SpaceX suffered a serious hurdle in an effort to launch astronauts from NASA in orbit this year, with the fiery loss of its first crew capsule during testing.
Over the weekend, Draconi's recently scattered capsule was swallowed with smoke and flame on a test stand on Cape Canaveral, Florida.
The company said the test area was clear and no one was injured.
This capsule flew to the International Space Station last month on a non-crew trial launch and had to be re-used at the start of the June breakdown test. Another capsule had to follow with two astronauts in July. Astronauts have not started in Florida since 2011.
NASA said on Monday it was too early to revise the target dates for launch, given that the incident was still so fresh.
"That's why we're testing," NASA Administrator Jim Brittenstein said in a weekend statement. "We will learn, make the necessary adjustments and continue safely with our business crew program."
By Saturday, SpaceX was on the move to resume the Florida crew. The test flight in March to the space station and back went smoothly. The SuperDraco devices embedded in the capsule sides were not used during the demonstration.
Testicles are critical to protecting astronauts during flight; designed for fire in an emergency situation and safe pulling of the capsule from the rocket.
Gareth Reisman of the University of Southern California, a former NASA astronaut who manages SpaceX space operations last year, said it was "a tough day … not good" for the company. "But fortunately, no one has suffered and with everything we learn from this anomaly," The Crew Dragon "will be a safer vehicle for all future crews," he writes.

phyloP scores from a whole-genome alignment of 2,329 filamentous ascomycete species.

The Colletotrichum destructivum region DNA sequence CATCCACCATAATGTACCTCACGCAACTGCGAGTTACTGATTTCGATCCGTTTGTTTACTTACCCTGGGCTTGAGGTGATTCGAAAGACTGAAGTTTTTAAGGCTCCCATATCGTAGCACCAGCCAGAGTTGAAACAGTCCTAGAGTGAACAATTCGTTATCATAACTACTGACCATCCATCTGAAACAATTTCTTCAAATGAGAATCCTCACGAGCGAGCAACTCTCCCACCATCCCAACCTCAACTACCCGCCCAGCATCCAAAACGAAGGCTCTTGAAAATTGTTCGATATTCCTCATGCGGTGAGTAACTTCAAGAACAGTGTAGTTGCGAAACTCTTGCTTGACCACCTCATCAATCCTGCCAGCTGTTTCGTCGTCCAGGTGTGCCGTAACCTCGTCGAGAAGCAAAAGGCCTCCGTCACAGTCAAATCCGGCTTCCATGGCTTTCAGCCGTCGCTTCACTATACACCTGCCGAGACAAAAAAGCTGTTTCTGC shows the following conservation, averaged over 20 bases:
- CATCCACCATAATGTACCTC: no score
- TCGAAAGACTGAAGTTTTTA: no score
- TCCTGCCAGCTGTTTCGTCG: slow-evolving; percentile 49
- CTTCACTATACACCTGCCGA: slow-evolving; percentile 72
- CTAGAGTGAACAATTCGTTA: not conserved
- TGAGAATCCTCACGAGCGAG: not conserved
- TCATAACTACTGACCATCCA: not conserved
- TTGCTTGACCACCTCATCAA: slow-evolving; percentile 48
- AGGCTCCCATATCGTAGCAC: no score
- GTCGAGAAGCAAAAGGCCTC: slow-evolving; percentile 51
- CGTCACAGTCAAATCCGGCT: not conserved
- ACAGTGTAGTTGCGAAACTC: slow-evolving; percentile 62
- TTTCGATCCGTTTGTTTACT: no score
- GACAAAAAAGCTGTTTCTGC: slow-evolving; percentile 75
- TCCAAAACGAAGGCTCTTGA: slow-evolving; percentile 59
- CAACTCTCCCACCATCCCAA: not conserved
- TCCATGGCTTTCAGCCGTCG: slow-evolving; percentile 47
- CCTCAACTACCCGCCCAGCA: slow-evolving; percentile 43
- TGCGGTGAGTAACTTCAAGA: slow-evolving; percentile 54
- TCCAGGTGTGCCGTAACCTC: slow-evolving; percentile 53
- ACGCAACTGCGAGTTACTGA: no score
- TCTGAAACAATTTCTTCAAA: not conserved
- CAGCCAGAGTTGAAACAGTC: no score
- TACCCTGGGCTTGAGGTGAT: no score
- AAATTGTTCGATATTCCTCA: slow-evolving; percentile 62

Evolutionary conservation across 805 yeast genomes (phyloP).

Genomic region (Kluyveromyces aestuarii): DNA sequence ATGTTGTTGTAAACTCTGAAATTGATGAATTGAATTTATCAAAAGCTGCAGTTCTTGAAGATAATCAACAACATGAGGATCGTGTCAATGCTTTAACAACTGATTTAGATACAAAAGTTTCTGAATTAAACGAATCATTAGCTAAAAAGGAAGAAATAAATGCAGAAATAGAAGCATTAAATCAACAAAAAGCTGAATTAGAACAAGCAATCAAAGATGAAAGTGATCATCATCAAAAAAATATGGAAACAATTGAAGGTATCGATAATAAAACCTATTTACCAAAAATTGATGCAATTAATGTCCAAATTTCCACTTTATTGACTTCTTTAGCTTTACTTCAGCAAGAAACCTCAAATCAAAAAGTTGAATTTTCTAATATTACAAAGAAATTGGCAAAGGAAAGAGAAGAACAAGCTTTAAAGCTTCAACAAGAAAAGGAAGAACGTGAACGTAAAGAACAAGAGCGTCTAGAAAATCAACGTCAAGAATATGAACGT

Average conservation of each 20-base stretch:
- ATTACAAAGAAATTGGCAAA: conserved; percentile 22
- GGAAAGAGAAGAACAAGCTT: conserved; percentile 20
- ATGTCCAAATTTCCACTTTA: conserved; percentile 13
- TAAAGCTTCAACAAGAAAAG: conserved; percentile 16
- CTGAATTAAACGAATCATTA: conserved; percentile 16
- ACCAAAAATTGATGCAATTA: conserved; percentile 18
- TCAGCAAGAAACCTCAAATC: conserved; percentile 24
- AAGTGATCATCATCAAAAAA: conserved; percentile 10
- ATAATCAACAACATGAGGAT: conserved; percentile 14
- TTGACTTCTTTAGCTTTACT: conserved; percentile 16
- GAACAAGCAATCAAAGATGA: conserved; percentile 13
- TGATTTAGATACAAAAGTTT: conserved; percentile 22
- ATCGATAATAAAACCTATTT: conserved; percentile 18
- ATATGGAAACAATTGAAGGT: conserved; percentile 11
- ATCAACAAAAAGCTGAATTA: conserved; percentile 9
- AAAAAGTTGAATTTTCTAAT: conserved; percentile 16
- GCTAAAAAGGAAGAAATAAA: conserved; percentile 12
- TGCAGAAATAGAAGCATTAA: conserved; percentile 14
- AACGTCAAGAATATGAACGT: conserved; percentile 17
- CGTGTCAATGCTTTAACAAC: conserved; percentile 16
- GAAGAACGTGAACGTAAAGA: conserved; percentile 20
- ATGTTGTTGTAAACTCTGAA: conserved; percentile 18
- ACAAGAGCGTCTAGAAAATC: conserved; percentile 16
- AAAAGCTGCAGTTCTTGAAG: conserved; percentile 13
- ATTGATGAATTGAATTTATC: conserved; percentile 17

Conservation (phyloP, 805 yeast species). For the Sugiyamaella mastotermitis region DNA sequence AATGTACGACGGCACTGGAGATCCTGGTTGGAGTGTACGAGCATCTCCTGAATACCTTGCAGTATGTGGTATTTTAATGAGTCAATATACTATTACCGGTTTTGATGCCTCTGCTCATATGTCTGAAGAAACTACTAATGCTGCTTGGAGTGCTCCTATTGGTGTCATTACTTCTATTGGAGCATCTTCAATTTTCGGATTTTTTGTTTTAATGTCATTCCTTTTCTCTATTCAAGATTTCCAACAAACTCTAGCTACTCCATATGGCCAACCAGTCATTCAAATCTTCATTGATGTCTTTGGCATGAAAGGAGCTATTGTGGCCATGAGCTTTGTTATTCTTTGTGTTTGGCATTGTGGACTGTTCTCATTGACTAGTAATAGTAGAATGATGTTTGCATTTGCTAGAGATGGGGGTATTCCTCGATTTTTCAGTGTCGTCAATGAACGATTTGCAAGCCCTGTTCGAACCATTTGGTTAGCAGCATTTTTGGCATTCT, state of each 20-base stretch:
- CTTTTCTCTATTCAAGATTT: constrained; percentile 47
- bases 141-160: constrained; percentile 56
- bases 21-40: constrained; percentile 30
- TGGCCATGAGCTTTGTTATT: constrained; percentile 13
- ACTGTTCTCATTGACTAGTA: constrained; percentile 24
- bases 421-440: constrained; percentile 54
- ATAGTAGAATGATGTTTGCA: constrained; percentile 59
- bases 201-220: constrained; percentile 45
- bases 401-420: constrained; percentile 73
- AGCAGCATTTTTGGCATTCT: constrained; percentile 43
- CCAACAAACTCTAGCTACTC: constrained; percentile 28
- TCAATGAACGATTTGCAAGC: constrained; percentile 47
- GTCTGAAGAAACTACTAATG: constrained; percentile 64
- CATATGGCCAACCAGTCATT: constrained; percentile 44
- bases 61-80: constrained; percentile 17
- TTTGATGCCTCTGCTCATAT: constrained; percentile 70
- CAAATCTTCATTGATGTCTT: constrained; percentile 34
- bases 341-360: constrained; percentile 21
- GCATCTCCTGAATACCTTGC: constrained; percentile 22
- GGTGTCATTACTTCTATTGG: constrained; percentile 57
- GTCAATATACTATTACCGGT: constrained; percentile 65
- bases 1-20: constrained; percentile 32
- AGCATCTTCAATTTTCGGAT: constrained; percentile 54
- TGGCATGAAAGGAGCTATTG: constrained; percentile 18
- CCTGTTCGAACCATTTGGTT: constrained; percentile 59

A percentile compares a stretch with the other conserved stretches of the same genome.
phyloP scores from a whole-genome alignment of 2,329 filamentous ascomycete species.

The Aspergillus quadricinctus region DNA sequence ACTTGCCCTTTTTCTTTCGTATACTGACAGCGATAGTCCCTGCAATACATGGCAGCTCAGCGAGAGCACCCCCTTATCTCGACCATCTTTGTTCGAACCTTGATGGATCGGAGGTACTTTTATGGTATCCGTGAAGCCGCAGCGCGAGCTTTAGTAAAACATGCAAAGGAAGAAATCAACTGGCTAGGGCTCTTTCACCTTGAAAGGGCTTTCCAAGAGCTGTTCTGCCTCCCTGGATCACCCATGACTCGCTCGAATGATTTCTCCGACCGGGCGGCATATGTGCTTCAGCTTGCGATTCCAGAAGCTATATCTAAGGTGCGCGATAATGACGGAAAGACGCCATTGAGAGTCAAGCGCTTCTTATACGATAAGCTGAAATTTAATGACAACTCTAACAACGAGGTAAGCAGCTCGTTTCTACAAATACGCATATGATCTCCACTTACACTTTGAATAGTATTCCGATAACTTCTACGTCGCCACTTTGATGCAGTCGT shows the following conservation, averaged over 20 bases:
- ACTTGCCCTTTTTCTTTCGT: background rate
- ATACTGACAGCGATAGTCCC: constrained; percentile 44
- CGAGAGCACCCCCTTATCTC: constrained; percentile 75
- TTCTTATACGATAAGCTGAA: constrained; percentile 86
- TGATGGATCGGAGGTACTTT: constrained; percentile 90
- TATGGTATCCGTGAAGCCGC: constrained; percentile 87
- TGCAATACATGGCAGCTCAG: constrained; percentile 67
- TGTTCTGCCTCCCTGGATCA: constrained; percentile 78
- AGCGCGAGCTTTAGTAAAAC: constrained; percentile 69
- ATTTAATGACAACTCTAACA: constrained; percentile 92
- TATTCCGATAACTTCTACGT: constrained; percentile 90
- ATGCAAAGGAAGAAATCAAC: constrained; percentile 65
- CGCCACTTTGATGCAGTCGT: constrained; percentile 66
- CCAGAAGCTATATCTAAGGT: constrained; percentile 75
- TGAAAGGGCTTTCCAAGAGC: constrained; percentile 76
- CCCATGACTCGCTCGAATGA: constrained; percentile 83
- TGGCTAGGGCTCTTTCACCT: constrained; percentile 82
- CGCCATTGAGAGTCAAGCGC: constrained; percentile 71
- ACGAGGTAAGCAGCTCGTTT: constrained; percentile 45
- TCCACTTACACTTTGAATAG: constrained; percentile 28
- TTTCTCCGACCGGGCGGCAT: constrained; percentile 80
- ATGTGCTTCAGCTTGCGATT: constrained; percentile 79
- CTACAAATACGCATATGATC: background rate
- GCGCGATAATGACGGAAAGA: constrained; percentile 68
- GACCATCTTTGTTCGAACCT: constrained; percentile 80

SpaceX said it would make sure that by investigating the accident, the Dragon is one of the safest spacecraft ever built for astronauts. The California-based company, however, publishes some details of the incident itself and how it can affect future flights.
Former NASA Administrator Shaun O'Keefe, now at Syracuse University, said by e-mail Monday that it is "too early to say what the consequences of it are."
NASA has not launched astronauts from Cape Canaveral since the last flight in 2011 instead of paying for Russian missiles. The space agency has transferred the work of two private companies – SpaceX and Boeing – to build new capsules to transfer astronauts to and from the space station.
Earlier this month, NASA announced major delays for the Boeing Starliner crew flight test flights. The initial trip to the space station without astronauts is scheduled for August, with Starliner's first crew potentially flying by the end of the year.
NASA has stressed that the release of the SpaceX Dragon capsule next week remains on the move. The supply ship will be blasted by Cape Canaveral on April 30th. SpaceX has been delivering to the space station since 2012.
The crew dragon is a much better version of the load version.